The story fails to make the most important point, that patents under the US Constitution are intended to foster innovation. They should be so treated elsewhere. Instead, current company practice in both the US and around the world is to ignore that goal. They treat patents as a thing owned like land and physical objects, (in practice in perpetuity by amending the law to extend their life). Patents then become an important way to increase profits.

Patents and copyrights are happy-land for lawyers who also dominate our politics and write the laws that favor their profession. Candidates need to be asked their views on the issue.

Patent office cranks up for patent re-exams

Susan Decker writes in the Washington Post about changing tactics in fighting patent suits, particularly the patent trolls link here.

The crucial paragraph states, "Requesting a government evaluation of whether a patent was properly issued, known as reexamination, is cheaper than a lawsuit and has an easier standard for discrediting a patent than what is allowed before a judge or jury. With a success rate of about 90 percent, companies have almost doubled requests in the past five years, turning the patent office into a reliable forum to shoo away competitors' claims of patent infringement."

The patent office is ostensibly gearing up to handle the burdens of a greater workload so that re-exams will be done more rapidly and professionally. We will have to see how this plays out. Past experience suggests a high level of skepticism, but the game plan sounds good. For details, see the article.

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Most Recent Comments

The right to rub smooth using a hardened steel tool with ridges Finally got around to looking at the comments, sorry for delay... Replying to Stephan: I'm sorry

Let's See: Pallas, Pan, Patents, Persephone, Perses, Poseidon, Prometheus... Seems like a kinda bizarre proposal to me. We just need to abolish the patent system, not replace

The right to rub smooth using a hardened steel tool with ridges I'm a bit confused by this--even if "hired to invent" went away, that would just change the default

Do we need a law? @ Alexander Baker: So basically, if I copy parts of 'Titus Andronicus' to a webpage without

Do we need a law? The issue is whether the crime is punished not who punishes it. If somebody robs our house we do

Do we need a law? 1. Plagiarism most certainly is illegal, it is called "copyright infringement". One very famous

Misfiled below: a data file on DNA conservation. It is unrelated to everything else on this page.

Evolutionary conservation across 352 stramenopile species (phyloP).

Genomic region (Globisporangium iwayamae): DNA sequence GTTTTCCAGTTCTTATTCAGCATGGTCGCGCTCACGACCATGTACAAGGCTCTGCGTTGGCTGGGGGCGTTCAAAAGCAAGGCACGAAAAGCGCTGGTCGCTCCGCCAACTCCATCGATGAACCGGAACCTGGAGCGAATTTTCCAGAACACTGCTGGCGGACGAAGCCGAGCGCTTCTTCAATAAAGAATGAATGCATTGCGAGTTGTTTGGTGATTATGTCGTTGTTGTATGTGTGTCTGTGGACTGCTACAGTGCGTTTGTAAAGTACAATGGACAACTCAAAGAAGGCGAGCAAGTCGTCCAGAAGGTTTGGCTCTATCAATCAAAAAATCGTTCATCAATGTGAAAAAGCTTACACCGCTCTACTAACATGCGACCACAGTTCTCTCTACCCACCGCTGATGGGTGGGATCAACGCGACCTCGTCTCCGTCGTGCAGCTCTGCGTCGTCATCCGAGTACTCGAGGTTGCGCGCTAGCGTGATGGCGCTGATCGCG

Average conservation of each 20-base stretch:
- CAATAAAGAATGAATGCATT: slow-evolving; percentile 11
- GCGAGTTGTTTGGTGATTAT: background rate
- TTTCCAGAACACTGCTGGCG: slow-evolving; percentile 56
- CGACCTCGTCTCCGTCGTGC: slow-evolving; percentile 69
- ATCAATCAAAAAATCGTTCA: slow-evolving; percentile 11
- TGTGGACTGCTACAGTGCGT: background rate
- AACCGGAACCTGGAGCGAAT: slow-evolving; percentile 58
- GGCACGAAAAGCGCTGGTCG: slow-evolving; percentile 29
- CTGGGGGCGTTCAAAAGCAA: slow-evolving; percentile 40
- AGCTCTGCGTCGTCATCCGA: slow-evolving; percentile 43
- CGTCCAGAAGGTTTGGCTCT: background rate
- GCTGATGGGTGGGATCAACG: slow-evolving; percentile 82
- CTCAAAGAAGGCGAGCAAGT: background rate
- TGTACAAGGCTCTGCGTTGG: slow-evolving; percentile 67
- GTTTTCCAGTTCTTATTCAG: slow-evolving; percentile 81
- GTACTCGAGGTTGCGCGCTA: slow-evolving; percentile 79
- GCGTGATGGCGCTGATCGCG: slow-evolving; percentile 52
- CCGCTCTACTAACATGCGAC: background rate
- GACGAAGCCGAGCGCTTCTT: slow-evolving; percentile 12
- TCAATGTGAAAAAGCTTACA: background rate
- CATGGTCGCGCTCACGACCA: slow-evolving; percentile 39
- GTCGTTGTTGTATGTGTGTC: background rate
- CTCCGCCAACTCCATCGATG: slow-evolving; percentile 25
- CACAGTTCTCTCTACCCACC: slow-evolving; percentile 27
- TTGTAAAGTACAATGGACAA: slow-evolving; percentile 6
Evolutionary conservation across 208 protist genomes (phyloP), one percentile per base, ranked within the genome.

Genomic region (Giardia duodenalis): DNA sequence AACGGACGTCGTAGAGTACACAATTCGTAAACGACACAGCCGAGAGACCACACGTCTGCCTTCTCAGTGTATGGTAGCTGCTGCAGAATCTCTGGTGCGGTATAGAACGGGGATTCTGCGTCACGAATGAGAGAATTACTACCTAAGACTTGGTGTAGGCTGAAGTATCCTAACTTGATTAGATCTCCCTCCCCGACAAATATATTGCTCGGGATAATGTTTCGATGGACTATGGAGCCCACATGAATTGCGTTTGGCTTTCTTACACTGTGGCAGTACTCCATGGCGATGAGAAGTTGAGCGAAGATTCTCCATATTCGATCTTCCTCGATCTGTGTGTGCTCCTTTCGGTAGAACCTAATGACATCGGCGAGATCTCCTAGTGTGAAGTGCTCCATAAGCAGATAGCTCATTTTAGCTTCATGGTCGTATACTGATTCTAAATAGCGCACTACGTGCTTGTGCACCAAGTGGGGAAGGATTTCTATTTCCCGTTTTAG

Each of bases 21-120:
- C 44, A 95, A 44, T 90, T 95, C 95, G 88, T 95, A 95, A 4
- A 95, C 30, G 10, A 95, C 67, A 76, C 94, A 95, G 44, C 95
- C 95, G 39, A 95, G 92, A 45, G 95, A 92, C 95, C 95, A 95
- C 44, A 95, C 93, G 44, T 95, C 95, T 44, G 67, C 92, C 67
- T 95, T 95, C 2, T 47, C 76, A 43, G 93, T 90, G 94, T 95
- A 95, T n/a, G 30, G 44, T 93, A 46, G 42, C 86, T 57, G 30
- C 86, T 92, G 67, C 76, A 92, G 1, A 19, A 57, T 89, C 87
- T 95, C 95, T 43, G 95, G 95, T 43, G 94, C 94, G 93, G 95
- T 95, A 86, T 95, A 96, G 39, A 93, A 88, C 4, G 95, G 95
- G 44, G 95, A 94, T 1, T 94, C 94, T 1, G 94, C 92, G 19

Yet another proof of the inutility of copyright. The 9/11 Commission report cost $15,000,000 to produce, not counting the salaries of the authors.

WKRP In Cincinnati - Requiem For A Masterpiece P.S. The link to Amazon's WKRP product page:

WKRP In Cincinnati - Requiem For A Masterpiece Hopefully some very good news. Shout! Factory is releasing the entire series of WKRP in Cincinnati,

What's copywritable? Go fish in court. @ Anonymous: You misunderstood my intent. I was actually trying to point out a huge but basic

Rights Violations Aren't the Only Bads I hear that nonsense from pro-IP people all the

Intellectual Property Fosters Corporate Concentration Yeah, I see the discouragement of working on a patented device all the time. Great examples

Music without copyright Hundreds of businessmen are looking for premium quality article distribution services that can be

Les patent trolls ne sont pas toujours des officines

Les patent trolls ne sont pas toujours des officines

Patent Lawyers Who Don't Toe the Line Should Be Punished! Moreover "the single most destructive force to innovation is patents". We'd like to unite with you

Bonfire of the Missalettes!

Does the decline in total factor productivity explain the drop in innovation? So, if our patent system was "broken," TFP of durable goods should have dropped. Conversely, since

Does the decline in total factor productivity explain the drop in innovation? I wondered about TFP, because I had heard that TFP was increasing. Apparently, it depends on who

Music without copyright I do agree with all the ideas you have presented in your post. They are very convincing and will